The French Institute of Cambodia has partnered with Nez or le mouvement culturel olfactive to present a perfume called In the Arboretum by a Cambodian contemporary artist and a French perfumer to celebrate its 30th anniversary and the role it has played in promoting cultural, artistic and academic ties between the two countries.
Pich Sopheap – a visual artist famed for using traditional Cambodian materials to create his sculptures – and French perfumer Violaine Collas have collaborated to create the special fragrance during their residency at the International Centre for Glass and Plastic Arts (CIRVA).
The first artist from Southeast Asia to have been given a residency at CIRVA in Marseille, France, Sopheap says he had never worn perfume or cologne before until he became the co-creator of a fragrance.
When asked to describe the fragrance, the 51-year-old artist – famous for his conceptual rattan sculptures – found himself at a loss for words. The scent in the bottle eluded precise description for Sopheap, but he says smells from nature are his preference and that was the inspiration for the fragrance.
“I’d never thought before of what bamboo really smells like. If I put it into words, I’d say it is both mild and strong. It’s somehow like the smell of a flower, but we almost never notice that about it,” he says.
Often working with bamboo, rattan, resin, plywood, metal, wire and wax when sculpting, Sopheap says that his materials have certain memorable and complex smells to them.
“The wax that I use for sculptures can smell like honey – mild natural odour – or sometimes stronger like animals,” he says.
For the In the Arboretum fragrance for the Institut Francais du Cambodge’s (IFC) 30th anniversary, Sopheap and Collas bring out the scent of the spice Cardamom as a reminder of the mountain range in the southwest of Cambodia.
They also employed spicy Sichuan pepper and the scent of mango leaves from Sopheap’s garden at home and they blended cistus plant and vanilla with the gentle smell of freshly cut bamboo, which is also a material Sopheap opts to use when making his contemporary artworks.
The fragrance was launched on the opening day of “third cultural season” of the IFC on June 2 and 300 flacons [small stoppered bottles] of the perfume were ordered by a high-ranking Cambodian official on the spot.
“Sok Chenda Sophea, secretary-general of the Council for the Development of Cambodia, was present yesterday at the inauguration of “Vent d’Asie”, the new cultural season at the Institut Français du Cambodge. He ordered the first 300 flacons of the perfume In the Arboretum, created by Sopheap Pich and Violaine Collas on the occasion of our 30th anniversary,” according to the IFC’s Facebook post.
The perfume comes in 15 millilitre cylindrical bottles and is on sale for $25 at the reception desk of the IFC.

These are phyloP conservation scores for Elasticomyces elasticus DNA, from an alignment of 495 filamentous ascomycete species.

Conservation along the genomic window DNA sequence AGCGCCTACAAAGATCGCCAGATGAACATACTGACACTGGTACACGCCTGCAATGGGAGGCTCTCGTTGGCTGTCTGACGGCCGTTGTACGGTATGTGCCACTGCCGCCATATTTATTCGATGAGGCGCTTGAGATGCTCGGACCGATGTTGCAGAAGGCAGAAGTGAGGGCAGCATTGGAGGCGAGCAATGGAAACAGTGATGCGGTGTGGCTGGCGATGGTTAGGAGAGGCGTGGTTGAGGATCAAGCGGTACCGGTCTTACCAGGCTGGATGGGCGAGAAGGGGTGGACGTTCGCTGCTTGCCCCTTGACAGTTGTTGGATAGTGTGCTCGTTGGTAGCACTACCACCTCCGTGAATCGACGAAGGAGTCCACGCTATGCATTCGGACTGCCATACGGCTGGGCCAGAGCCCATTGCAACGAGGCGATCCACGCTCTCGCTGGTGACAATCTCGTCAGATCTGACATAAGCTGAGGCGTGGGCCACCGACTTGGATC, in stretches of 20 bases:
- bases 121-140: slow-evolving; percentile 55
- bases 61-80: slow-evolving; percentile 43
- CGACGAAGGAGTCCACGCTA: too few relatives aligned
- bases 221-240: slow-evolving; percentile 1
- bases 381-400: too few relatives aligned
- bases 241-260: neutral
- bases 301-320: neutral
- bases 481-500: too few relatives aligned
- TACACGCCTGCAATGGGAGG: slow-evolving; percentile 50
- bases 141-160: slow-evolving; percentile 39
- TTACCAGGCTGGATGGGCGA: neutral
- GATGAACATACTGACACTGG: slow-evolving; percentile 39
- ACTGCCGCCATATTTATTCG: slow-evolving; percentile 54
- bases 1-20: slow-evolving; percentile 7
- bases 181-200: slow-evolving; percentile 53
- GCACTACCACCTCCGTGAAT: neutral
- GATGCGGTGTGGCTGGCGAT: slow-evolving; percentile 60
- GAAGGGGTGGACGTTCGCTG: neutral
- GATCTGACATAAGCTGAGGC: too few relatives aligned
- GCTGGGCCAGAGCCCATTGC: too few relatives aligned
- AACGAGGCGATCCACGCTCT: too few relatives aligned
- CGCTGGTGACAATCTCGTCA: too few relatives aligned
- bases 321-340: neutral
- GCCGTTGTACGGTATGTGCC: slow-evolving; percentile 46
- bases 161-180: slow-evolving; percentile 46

In addition to this perfume, twenty four other fragrances from eight of the world’s most famous fashion houses along with iconic pictorial stories are being showcased at the Fashion & Fragrances exhibition at the institute until October 22.
The fashion houses featured in the exhibition are Chanel, Rochas, Christian Dior, Givenchy, Yves Saint Laurent, Thierry Mugler, Kenzo and Jean-Paul Gaultier. It was was officially opened on June 2 featuring a culinary performance by artist Lei Saito and music from artists on the independent hip-hop and alternative music label Klap Ya Handz.
According to Chhon Bunchhoeun, the institute’s communications assistant, the exhibition highlights how modern cultures are keeping up with, creating and responding to global trends.
“The reason that we chose a fragrance to showcase in the third cultural season of the IFC is that perfume, design, fashion and gastronomy have all always been important elements of our daily modern lives,” he says. “The focus is on the links that unite fashion and perfume disciplines and the way they feed each other and grow together through a historical approach.”
Visitors to the institute can browse through bottles of perfume and view the portraits of eight iconic fashion houses while learning about the history of fragrances.
At the beginning of the 20th century fragrances and fashion began their long association with Paul Poiret being an early pioneer. A revolution in the art of Western perfumery was made possible by the advent of chemical synthesis and the laboratory creation of many fragrant molecules.
“This dress suits you perfectly, but a drop of my perfume on the hem and it will suit you down the ground,” Poiret was quoted saying to his clients in the institute’s press release.
Through time, clothes, fragrances and their packaging formed an ensemble and many designers then sought the service of an “in-house” perfumer creator.
Some key players who shaped the history and industry of perfumery are Maurice Shaller at Poiret, Henri Almeras at Patou, Maurice Blanchet at Worth and Andre Fraysse at Lanvin.
Whether the fragrance is feminine or masculine, couture or ready-to-wear, most major fashion designers, jewellers and makers of leather goods have now found their scented expressions.
The Fashion & Perfume exhibition is open and entry is free of charge until October 22, 2022.
However, only 15 people are allowed in the gallery room at a time, so it is advised to make appointments in advance to ensure that you can view and experience the exhibition without any waiting period.
Visitors from age 7 and up can also book a fun fragrance workshop called “Scented Goose Game” where they compete as a team in order to advance as quickly as possible on a lotto edition board of scents.
Bookings can be done via: [email protected]
The IFC is located at #218 St 184 in Phnom Penh.